Listed Buildings: Should You Buy One?

Many of us dream of owning a chocolate-box cottage (myself included). But while the idea may seem very appealing, living in a listed property is not always plain sailing. Surprisingly the total number of listed buildings is not known, as one single entry on the National Heritage List for England (NHLE) can sometimes cover a number of units, such as a row of terraced houses. However, National Heritage List for England estimate that there are around 500,000 listed buildings. Approximately there are 2,500 of them that are located in Gloucestershire, there is always some concern over buying a listed property so should you do it?  Here at CGT have decided to separate fact from fiction!


What is a listed building?


A listed building is one that has been placed on the Statutory List of Buildings of Special Architectural or Historic Interest. The Department of Culture, Media and Sport (Listing, Archaeology and World Heritage branch) add or remove buildings from this list. This process is guided by English Heritage. They are the “public body that looks after England’s historic environment” helping people to understand, value and care for them. You can view their website here. To obtain a place on the list a building must be considered of national importance and therefore worth protecting.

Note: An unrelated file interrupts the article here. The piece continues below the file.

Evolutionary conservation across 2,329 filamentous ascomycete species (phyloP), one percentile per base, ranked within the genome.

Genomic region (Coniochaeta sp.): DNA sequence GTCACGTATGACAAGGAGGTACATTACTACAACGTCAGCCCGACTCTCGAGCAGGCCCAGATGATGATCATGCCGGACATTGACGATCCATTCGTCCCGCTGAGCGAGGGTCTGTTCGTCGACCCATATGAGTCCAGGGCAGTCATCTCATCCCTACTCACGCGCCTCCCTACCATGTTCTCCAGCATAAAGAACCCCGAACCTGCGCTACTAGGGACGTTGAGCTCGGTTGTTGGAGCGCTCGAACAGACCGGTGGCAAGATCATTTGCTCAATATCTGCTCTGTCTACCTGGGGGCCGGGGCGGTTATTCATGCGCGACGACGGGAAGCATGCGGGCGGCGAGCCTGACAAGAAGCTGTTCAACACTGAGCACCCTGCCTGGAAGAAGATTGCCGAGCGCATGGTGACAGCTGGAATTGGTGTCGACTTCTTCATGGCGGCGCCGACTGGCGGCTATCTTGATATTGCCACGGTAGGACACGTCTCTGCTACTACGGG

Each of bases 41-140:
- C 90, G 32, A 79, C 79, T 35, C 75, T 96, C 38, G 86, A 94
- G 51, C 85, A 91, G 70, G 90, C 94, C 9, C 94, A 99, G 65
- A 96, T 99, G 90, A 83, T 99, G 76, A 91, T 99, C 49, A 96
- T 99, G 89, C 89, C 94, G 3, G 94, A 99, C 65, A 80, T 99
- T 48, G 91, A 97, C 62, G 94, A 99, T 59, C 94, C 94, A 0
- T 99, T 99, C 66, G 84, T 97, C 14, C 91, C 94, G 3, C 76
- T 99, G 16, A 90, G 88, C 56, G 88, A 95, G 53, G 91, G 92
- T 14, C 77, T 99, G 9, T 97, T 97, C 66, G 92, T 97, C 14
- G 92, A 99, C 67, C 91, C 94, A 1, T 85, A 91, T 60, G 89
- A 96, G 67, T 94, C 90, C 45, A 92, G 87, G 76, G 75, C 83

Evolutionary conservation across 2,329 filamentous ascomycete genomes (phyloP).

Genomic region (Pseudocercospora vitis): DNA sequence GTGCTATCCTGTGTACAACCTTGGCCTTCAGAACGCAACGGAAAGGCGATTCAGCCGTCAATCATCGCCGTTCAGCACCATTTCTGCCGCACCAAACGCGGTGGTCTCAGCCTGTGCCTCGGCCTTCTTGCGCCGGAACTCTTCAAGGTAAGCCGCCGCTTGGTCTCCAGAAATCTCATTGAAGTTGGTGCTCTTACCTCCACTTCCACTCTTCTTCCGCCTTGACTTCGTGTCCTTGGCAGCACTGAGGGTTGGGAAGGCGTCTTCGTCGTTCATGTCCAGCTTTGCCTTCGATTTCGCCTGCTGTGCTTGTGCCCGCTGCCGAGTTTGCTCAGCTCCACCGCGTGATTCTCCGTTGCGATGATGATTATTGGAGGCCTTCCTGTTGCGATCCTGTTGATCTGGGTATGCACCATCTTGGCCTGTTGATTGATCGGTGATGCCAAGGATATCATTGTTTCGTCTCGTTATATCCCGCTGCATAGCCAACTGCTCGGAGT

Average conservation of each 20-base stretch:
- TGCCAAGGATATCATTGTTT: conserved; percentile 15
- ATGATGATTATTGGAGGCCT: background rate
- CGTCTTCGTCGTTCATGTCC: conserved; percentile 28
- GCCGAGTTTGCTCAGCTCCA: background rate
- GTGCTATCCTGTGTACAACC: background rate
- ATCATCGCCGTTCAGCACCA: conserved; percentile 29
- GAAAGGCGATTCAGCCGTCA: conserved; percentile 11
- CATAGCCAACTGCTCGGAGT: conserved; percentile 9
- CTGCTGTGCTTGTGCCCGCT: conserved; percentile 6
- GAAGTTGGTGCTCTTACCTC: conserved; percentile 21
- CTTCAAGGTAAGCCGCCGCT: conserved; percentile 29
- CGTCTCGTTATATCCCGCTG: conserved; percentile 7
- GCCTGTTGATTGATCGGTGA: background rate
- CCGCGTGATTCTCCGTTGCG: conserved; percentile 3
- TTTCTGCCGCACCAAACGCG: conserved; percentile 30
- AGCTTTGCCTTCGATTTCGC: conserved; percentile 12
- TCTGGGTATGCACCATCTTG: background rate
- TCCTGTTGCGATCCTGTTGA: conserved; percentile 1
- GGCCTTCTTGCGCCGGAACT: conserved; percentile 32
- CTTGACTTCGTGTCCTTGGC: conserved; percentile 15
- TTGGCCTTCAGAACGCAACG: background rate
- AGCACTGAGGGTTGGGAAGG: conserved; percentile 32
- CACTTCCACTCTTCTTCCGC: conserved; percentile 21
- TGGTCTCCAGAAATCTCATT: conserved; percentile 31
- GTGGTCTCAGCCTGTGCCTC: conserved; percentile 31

Why are buildings listed?

A listed status can protect buildings that are of historical or architectural interest from damage and inappropriate alterations, that may detract from their special interest. Listed buildings are allocated extra legal protection within the planning system due to their importance. There are restrictions on a listed building, I.E it may not be demolished, extended, or altered ect without permission from the local planning authority. According to English Heritage, “The older a building is, the more likely it is to be listed.” In fact, all buildings, if close to their original condition and built before 1700 are listed, as are the majority of buildings constructed between 1700 and 1840. To be eligible a building must usually must be over 30 years old. 


Categories of Listed Buildings

Listed buildings come in three categories of ‘significance’: 

Grade I for buildings of the highest significance, examples in Cheltenham include the Pittville Pump Room which is classed as a Grade I listed.


Grade II* and Grade II. 92% of all listed buildings are Grade II, so if you are buying a listed property it is likely to be Grade II listed.


So Should You Buy One?

There is no question that a listed building potentially presents more problems than a new home. But owners of listed properties say it’s the same as owning a vintage car. It may need more servicing but every time you look at it, you feel a little surge of pride and pleasure!


Posted on Thursday, 24 October, 2019